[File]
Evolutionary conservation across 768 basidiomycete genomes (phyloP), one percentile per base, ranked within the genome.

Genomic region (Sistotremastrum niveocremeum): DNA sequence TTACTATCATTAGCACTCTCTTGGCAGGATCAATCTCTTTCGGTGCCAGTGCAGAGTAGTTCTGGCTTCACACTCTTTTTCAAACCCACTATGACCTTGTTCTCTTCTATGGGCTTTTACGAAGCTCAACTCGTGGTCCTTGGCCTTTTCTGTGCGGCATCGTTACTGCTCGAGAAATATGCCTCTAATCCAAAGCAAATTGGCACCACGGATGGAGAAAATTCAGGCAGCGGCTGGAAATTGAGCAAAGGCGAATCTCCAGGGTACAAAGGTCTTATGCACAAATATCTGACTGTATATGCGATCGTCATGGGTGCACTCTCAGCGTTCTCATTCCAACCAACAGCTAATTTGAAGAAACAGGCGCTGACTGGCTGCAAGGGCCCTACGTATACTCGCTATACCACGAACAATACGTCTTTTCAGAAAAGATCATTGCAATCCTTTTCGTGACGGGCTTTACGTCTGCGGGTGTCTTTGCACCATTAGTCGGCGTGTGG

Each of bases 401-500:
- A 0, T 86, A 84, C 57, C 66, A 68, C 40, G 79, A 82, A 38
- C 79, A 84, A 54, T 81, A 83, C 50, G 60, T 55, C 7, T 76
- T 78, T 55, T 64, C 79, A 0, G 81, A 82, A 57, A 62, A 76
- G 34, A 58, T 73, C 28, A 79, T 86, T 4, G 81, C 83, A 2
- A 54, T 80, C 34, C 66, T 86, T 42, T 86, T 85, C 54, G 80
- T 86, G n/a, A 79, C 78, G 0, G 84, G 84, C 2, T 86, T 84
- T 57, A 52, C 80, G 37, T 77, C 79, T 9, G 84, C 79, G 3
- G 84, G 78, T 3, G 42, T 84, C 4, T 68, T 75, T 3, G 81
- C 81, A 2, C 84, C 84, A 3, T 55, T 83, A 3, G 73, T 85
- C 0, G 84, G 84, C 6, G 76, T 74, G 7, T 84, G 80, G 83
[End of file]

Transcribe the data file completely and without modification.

Evolutionary conservation across 768 basidiomycete genomes (phyloP), one percentile per base, ranked within the genome.

Genomic region (Sistotremastrum niveocremeum): DNA sequence TTACTATCATTAGCACTCTCTTGGCAGGATCAATCTCTTTCGGTGCCAGTGCAGAGTAGTTCTGGCTTCACACTCTTTTTCAAACCCACTATGACCTTGTTCTCTTCTATGGGCTTTTACGAAGCTCAACTCGTGGTCCTTGGCCTTTTCTGTGCGGCATCGTTACTGCTCGAGAAATATGCCTCTAATCCAAAGCAAATTGGCACCACGGATGGAGAAAATTCAGGCAGCGGCTGGAAATTGAGCAAAGGCGAATCTCCAGGGTACAAAGGTCTTATGCACAAATATCTGACTGTATATGCGATCGTCATGGGTGCACTCTCAGCGTTCTCATTCCAACCAACAGCTAATTTGAAGAAACAGGCGCTGACTGGCTGCAAGGGCCCTACGTATACTCGCTATACCACGAACAATACGTCTTTTCAGAAAAGATCATTGCAATCCTTTTCGTGACGGGCTTTACGTCTGCGGGTGTCTTTGCACCATTAGTCGGCGTGTGG

Each of bases 401-500:
- A 0, T 86, A 84, C 57, C 66, A 68, C 40, G 79, A 82, A 38
- C 79, A 84, A 54, T 81, A 83, C 50, G 60, T 55, C 7, T 76
- T 78, T 55, T 64, C 79, A 0, G 81, A 82, A 57, A 62, A 76
- G 34, A 58, T 73, C 28, A 79, T 86, T 4, G 81, C 83, A 2
- A 54, T 80, C 34, C 66, T 86, T 42, T 86, T 85, C 54, G 80
- T 86, G n/a, A 79, C 78, G 0, G 84, G 84, C 2, T 86, T 84
- T 57, A 52, C 80, G 37, T 77, C 79, T 9, G 84, C 79, G 3
- G 84, G 78, T 3, G 42, T 84, C 4, T 68, T 75, T 3, G 81
- C 81, A 2, C 84, C 84, A 3, T 55, T 83, A 3, G 73, T 85
- C 0, G 84, G 84, C 6, G 76, T 74, G 7, T 84, G 80, G 83